What is most valuable?
The major thing we like about it is zero transaction loss. The other thing, which is a plus point, is first in, first out (FIFO). You can be pretty sure that if MQ goes down for whatever reason, the transactions will still sustain; they won't be lost. There is a drawback when, once a transaction touches the other point, it is lost, in the sense that if you don't process it, but that is fair enough.
How has it helped my organization?
There is a good user interface. It is a very good way of interfacing two systems. For example, in our case, the central bank clearing systems interface our systems using MQ. It is seamless. I did not face any problems. Initially, when you do the setup, you have to be careful and configure it properly. Once you do that, it is OK.
What needs improvement?
It should be able to keep a copy, so that if there is an accident, we would still be able to record the transactions. Maybe processing could be faster, in terms of EPS.
If you consider migration from one version to another, that is an issue and then initial configuration is challenging; when we change the version or change the server.
What do I think about the stability of the solution?
We never had stability issues. The issues are there only when you are configuring for the first time. Once you get the right configuration, then you can actually forget about the fact that there is MQ.
What do I think about the scalability of the solution?
We have not had any scalability issues.
How is customer service and technical support?
I have used technical support once in a while, such as when we are upgrading or when we are going to change the server or something like that. They are pretty good. In our part of the world, it's pretty good support.
Which solutions did we use previously?
Interfacing is required in any situation when you have two systems talking to each other. So, there are not too many options. One, is that you can have a file handoff. You can have MQ messaging. Or, you can have an API. So, we currently prefer API, so MQ is slowly losing its position.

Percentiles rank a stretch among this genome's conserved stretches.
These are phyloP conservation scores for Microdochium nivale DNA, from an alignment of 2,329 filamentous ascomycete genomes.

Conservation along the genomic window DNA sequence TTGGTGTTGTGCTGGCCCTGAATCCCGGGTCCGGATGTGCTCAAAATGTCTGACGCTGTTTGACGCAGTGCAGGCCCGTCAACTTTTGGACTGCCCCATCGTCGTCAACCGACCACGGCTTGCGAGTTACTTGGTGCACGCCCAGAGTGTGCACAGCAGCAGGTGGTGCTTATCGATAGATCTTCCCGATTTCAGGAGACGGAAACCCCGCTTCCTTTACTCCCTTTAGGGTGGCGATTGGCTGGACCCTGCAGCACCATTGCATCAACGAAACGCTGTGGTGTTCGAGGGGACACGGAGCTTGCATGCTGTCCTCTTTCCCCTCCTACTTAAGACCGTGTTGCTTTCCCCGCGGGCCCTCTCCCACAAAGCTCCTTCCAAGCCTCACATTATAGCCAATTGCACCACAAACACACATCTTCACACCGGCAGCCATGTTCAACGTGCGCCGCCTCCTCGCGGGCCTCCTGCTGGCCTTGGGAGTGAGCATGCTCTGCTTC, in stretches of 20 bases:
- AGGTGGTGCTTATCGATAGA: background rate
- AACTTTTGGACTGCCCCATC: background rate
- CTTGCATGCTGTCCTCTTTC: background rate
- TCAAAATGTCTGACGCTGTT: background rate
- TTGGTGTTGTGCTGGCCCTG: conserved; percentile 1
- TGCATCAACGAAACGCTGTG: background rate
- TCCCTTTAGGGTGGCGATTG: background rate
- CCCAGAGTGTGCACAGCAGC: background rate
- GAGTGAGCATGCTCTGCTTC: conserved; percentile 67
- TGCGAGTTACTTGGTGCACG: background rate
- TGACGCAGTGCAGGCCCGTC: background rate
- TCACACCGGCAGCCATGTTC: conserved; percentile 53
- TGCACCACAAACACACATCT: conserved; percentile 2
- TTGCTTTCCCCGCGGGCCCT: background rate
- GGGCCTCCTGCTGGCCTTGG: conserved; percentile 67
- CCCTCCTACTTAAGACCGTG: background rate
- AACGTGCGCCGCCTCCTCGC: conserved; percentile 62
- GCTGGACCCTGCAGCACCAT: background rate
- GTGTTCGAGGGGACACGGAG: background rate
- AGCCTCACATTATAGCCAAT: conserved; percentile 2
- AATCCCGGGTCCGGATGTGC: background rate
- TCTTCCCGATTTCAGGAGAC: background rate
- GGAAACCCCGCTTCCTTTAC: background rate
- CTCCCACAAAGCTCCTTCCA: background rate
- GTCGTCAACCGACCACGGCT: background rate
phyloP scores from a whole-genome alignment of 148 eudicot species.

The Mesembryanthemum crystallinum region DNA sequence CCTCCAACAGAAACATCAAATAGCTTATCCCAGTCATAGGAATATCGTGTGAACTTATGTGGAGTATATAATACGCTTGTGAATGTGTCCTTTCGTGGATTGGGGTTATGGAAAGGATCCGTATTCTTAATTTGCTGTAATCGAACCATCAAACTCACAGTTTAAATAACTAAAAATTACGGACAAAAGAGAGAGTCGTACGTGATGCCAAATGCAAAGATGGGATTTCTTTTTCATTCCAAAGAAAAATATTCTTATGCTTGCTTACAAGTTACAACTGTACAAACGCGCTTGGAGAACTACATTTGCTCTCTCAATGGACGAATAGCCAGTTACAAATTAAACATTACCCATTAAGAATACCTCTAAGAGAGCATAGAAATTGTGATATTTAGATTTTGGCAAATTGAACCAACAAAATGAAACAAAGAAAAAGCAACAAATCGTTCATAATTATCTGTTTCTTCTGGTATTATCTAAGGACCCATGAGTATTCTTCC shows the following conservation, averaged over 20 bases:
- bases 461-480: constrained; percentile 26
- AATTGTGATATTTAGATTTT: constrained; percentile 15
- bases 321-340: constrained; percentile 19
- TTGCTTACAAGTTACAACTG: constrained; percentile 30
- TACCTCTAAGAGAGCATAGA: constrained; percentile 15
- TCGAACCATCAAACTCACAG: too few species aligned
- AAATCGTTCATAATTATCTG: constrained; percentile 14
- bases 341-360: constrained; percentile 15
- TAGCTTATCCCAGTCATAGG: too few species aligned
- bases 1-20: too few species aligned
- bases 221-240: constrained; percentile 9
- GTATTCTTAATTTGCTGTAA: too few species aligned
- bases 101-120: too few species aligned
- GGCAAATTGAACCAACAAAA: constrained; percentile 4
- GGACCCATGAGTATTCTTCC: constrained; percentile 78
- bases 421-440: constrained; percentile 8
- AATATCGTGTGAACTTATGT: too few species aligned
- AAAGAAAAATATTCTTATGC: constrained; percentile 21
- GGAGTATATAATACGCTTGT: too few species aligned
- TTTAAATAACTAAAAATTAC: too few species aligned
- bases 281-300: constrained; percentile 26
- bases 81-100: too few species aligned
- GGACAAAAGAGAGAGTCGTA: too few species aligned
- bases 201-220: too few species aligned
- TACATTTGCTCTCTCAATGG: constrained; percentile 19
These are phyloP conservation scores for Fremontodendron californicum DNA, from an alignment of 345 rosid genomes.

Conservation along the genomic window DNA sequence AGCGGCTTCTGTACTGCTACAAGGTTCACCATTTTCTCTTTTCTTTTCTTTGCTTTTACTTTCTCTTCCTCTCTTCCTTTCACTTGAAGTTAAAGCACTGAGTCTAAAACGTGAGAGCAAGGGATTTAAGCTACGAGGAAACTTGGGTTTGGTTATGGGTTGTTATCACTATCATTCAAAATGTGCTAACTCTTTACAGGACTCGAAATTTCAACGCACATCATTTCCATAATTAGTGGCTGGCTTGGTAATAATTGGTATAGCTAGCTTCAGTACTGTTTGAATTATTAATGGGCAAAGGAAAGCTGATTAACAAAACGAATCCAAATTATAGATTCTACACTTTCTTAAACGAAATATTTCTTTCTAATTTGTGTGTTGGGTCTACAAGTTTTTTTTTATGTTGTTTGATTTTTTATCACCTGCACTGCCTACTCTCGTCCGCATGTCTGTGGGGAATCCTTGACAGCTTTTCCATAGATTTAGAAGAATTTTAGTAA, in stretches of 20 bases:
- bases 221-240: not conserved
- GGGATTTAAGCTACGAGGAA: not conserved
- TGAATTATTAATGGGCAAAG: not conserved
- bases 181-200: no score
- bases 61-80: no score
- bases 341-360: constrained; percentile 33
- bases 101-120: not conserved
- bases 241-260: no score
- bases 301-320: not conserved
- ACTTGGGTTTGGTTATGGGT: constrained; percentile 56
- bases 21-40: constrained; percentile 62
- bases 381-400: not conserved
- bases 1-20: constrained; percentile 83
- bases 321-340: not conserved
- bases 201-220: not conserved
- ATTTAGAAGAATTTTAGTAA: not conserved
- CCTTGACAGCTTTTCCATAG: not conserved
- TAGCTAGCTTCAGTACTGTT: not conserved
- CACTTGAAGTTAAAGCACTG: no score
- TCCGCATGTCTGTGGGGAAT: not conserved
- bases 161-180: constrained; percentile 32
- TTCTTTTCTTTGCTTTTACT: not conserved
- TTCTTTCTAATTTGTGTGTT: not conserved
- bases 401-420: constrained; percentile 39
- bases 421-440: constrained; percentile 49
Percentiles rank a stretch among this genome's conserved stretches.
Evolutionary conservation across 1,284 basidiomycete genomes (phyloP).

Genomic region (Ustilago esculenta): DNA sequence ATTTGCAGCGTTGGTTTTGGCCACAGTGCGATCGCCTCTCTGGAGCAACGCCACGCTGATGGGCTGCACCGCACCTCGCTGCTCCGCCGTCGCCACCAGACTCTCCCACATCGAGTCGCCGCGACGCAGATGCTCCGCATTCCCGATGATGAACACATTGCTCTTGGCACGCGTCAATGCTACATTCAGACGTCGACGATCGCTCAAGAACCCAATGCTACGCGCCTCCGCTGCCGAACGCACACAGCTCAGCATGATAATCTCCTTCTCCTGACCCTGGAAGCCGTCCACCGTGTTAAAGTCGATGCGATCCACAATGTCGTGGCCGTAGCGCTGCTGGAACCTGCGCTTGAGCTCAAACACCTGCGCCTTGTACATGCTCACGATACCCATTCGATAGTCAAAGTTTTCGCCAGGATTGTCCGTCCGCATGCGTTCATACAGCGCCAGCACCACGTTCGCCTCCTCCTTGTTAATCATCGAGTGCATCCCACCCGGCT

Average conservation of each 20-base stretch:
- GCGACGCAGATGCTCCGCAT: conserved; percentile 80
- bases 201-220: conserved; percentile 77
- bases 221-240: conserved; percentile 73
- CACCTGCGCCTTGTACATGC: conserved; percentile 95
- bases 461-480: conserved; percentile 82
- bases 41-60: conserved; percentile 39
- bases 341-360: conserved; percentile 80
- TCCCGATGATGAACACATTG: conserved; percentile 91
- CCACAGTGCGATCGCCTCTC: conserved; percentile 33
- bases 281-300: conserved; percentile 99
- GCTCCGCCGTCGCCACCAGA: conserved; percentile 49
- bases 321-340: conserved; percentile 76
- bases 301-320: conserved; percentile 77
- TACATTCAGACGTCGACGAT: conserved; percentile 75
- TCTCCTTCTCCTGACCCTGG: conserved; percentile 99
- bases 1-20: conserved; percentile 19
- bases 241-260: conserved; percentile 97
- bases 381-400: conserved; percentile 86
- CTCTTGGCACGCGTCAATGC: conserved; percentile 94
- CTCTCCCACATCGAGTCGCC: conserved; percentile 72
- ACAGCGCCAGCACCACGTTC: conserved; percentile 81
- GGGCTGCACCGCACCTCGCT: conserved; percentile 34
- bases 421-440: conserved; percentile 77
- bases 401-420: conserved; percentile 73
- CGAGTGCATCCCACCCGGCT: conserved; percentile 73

How was the initial setup?
Sometimes I am involved in the setup. But, now my people have become experts setting it up. There are issues that happen once in a while. For example, last year it happened when we changed the server. For whatever reasons, the configurations were in fact reset. So we brought IBM in. Those were complex configurations. For whatever reason, a couple of parameters could not be reset. Or, they didn't remember which parameters to reset.
Which other solutions did I evaluate?
As far as MQ, we only looked at IBM. There are many open-source products available now, like IBM MQ Plus. IBM is coming out with something called IBM MQ Plus Plus. Obviously we have not gone for it, but those are the competition.
MQ is also closely integrated with the broker; internally, it is now an API. There is a close connection.
When selecting a vendor, full scale support is important and technical acumen. If I'm asking a new question, he should be able to resolve it or at least give me direction. I also want timely support. If my production goes down at 12 o'clock in the night, there should be someone to talk to me. I think IBM has very reasonable support, so it helps. Worse-case scenario, you could call and expect an answer within the next one or two hours.
What other advice do I have?
Do the first configuration really well. Maybe involve IBM right from the beginning.
Disclosure: I am a real user, and this review is based on my own experience and opinions.
Mar 29 2017